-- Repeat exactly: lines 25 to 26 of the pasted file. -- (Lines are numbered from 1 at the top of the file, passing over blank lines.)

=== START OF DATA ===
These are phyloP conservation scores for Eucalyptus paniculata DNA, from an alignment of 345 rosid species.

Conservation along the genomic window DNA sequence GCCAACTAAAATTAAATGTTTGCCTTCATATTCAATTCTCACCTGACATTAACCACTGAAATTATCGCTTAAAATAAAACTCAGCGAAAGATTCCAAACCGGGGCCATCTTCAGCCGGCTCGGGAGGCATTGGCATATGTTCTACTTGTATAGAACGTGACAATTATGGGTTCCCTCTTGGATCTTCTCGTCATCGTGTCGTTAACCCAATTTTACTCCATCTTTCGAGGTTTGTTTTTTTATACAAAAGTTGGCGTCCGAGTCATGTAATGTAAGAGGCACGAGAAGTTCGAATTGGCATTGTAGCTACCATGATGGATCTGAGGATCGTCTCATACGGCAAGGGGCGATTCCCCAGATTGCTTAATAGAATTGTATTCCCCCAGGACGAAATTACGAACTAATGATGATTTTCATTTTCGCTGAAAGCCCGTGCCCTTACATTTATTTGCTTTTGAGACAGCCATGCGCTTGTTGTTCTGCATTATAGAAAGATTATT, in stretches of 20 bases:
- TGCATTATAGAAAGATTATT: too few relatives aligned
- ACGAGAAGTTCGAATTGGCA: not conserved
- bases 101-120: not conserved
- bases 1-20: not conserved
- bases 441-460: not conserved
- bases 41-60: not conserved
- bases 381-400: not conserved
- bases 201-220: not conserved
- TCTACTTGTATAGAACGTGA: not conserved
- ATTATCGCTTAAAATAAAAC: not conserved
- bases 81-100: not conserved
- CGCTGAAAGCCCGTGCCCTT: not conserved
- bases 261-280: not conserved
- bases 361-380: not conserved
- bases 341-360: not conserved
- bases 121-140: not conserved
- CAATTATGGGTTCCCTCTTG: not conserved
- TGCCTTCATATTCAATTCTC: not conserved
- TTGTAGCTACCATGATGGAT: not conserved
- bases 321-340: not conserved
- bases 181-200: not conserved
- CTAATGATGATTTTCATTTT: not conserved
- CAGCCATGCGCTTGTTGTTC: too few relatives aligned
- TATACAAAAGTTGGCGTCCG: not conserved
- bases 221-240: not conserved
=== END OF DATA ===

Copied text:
- CAGCCATGCGCTTGTTGTTC: too few relatives aligned
- TATACAAAAGTTGGCGTCCG: not conserved